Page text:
In Tackling Climate Change, Two Wheels is Better than Four
Last month's IPCC report sent alarm bells around the world, putting in stark terms the urgency of the climate crisis we face. The unvarnished implications laid out by the report underscore the moral imperative to act in drastically reducing carbon emissions. This week, the UN General Assembly met for the first time since the report, coinciding with Climate Week in New York City, which began in 2009 by climate advocates to draw attention to the crisis.
Transportation continues to be one of the leading contributors to this mounting crisis, with more emissions stemming from transportation than any other sector. Fortunately, we have solutions - we just need to accelerate them. The moment demands wide scale disruption of our norms--particularly driving. The urgency of the climate crisis requires cities to evolve from car-first transportation systems to a green transportation future, powered by fast, efficient public transit and lightweight electric vehicles. Continuing to rely on cars as a primary means of transportation will keep us on a collision course for continued harm to our planet.
As a result of the pandemic, we’ve seen micromobility quickly go from an afterthought for cities, to being designated an essential service. The value the proliferation of this new mode provides to urban communities--reduced congestion, safer streets, affordable mobility, cleaner air--is clear, and users are quickly adopting it because of the convenience and accessibility it affords. It also provides for transportation redundancy, a key resiliency measure for cities. For example, when New York’s subway system shut down due to severe flooding caused by Hurricane Ida, the following day residents sought out alternative transportation, resulting in Lime's highest single-day ridership in NYC to date. That served as a real-world demonstration of our mission: to build a future for urban transportation that is shared, affordable and carbon-free.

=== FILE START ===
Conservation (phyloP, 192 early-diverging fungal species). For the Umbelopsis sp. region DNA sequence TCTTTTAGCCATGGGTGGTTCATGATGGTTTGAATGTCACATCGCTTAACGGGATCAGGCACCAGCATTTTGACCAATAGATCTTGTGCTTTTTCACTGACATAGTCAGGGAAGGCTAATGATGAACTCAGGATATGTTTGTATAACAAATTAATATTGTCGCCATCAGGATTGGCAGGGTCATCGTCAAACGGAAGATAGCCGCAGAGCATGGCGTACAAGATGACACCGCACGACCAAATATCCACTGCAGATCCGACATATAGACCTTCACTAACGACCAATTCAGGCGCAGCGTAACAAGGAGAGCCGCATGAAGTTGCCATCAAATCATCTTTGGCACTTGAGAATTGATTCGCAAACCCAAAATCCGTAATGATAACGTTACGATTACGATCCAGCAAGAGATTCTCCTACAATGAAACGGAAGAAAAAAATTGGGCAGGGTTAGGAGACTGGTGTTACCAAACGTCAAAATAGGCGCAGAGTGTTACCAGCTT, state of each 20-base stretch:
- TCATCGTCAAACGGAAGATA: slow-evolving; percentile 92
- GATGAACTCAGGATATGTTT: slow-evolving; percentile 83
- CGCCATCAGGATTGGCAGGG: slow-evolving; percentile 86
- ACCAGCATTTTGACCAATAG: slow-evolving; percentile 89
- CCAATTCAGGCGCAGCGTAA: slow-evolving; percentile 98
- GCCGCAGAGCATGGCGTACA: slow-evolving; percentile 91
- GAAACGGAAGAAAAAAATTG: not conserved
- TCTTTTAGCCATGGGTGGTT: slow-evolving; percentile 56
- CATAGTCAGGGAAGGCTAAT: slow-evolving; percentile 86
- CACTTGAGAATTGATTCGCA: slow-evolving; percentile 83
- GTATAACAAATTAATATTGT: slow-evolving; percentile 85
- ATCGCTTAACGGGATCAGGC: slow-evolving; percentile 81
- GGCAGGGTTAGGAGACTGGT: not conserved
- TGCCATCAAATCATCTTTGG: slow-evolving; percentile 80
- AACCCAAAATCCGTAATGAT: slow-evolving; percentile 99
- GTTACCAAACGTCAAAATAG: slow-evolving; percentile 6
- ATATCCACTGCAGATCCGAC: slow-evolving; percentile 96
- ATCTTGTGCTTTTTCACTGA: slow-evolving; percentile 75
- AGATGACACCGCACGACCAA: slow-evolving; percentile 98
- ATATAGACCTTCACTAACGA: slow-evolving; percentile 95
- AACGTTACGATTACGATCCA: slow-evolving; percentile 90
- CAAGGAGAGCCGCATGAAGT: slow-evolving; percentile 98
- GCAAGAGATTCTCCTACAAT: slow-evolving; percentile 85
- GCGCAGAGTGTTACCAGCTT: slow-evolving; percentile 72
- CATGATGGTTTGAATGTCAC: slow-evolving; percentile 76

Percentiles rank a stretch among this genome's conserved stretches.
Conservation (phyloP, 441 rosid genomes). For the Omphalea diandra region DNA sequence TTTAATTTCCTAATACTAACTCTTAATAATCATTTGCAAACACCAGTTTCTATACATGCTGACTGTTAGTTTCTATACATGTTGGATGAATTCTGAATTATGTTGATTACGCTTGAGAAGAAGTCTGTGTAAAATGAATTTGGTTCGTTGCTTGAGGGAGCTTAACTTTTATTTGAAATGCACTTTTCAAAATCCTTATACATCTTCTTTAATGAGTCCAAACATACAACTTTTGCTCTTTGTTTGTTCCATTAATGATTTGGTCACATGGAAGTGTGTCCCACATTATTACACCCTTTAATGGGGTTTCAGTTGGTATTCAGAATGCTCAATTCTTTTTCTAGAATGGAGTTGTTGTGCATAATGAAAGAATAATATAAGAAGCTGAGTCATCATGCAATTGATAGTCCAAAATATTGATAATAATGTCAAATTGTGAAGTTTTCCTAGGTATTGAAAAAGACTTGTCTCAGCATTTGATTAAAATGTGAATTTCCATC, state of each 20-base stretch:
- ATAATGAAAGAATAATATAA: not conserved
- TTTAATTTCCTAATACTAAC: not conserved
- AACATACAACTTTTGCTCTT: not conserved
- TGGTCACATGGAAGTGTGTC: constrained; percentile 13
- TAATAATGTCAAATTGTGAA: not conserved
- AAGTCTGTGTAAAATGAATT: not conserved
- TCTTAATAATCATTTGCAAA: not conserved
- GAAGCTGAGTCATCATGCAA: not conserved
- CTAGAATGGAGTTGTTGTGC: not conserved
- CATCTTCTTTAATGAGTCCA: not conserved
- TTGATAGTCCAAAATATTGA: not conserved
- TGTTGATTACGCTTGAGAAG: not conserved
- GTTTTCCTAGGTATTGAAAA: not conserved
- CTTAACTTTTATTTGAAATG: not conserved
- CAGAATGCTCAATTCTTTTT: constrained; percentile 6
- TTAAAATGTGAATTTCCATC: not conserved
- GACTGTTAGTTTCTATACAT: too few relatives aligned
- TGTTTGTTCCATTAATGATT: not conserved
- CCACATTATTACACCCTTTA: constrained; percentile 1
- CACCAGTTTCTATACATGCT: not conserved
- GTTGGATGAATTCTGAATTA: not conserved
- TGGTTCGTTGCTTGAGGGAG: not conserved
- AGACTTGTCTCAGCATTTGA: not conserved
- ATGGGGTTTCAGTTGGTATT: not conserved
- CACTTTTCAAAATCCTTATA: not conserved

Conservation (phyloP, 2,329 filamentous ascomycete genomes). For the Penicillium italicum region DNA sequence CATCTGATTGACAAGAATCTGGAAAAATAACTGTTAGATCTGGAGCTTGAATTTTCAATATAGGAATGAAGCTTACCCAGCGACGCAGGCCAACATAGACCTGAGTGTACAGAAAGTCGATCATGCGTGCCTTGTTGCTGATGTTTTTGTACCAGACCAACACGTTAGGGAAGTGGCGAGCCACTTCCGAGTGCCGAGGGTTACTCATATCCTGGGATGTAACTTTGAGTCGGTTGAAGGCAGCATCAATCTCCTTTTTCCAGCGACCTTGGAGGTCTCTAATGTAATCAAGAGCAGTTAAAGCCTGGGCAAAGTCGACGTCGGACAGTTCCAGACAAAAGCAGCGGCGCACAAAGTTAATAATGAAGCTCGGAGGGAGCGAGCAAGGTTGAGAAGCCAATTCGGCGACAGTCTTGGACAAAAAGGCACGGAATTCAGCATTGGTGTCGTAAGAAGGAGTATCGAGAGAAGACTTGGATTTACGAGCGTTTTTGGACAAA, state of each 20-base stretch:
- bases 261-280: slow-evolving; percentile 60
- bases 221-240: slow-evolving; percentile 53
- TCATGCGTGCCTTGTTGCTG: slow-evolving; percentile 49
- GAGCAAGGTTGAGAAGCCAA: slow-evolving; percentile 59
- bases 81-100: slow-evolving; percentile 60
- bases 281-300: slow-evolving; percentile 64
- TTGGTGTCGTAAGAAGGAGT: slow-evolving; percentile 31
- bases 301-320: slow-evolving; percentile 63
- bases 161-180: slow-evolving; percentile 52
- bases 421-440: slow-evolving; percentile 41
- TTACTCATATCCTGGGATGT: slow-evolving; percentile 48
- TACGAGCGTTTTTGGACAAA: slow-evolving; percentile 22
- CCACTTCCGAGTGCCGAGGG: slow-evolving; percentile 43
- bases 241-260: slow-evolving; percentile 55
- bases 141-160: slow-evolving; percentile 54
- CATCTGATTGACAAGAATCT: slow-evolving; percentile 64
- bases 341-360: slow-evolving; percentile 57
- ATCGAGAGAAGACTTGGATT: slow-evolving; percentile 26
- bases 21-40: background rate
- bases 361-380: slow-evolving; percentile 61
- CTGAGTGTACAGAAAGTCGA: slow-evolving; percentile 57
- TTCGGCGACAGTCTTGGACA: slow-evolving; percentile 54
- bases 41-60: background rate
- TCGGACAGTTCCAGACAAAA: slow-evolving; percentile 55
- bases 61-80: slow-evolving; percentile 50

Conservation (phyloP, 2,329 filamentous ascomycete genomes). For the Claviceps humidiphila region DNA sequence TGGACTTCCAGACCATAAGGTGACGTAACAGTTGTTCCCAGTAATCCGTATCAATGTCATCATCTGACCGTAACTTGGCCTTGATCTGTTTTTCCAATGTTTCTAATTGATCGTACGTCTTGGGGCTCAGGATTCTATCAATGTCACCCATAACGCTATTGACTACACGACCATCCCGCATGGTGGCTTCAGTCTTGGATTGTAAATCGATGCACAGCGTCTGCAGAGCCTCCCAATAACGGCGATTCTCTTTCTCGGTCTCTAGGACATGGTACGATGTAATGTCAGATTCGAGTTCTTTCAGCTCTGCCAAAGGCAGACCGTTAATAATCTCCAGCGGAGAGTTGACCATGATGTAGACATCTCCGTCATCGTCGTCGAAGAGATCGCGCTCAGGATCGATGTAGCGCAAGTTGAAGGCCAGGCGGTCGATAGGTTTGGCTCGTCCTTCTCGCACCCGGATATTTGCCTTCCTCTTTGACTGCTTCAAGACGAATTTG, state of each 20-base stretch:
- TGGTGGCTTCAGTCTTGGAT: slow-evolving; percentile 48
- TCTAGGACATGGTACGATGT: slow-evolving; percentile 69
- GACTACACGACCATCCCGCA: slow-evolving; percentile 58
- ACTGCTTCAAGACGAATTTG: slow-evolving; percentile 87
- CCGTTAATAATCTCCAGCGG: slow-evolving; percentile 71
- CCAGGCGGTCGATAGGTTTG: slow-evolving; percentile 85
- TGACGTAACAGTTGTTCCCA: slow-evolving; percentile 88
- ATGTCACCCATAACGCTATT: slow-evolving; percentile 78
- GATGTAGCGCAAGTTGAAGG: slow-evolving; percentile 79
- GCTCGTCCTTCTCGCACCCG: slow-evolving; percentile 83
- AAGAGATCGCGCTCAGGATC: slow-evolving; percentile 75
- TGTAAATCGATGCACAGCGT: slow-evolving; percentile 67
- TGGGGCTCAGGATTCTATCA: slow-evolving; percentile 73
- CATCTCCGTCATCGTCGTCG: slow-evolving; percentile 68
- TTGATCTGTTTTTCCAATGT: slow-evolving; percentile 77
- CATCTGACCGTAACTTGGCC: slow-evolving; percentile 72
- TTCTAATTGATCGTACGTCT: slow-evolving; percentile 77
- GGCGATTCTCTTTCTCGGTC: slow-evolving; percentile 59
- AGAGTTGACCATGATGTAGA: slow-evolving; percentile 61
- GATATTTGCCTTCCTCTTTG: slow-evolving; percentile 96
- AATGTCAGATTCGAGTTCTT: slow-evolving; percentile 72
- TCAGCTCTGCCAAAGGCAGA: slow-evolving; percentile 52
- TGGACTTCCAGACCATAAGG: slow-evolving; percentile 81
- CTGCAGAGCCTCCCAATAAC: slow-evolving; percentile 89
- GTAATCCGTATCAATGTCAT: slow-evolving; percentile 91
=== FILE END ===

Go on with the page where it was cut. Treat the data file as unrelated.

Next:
Solving the urban mobility challenge is a core part of tackling climate change and thankfully we're making progress, but we need a much more rapid transformation if we're to achieve the goals set out by the Paris Climate Accords of keeping global temperatures below a two degree-rise from pre-industrial levels. There are already clear solutions, which should be approached collaboratively by public and private sector leaders in the space. Andrew Savage, our VP of Sustainability, spoke about these efforts during Climate Week NYC, addressing how companies like Lime can contribute to a full-scale decarbonization of transportation. He also participated in a panel at Benzinga’s EVConference, alongside executives from other mobility companies to discuss how vital micromobility solutions are a sustainable future as well as the automotive industry.
We know that transport doesn’t need to be one of the largest contributors to the global climate crisis. Cities increasingly recognize the value that more active mobility led by smaller vehicles, offer healthier more livable environments. Without a drastic change to the way we move in our cities, aligning quickly with the threat we face, our lives and the lives of future generations will be forever altered. There’s a clear opportunity to establish a new and better normal and the time to act is now.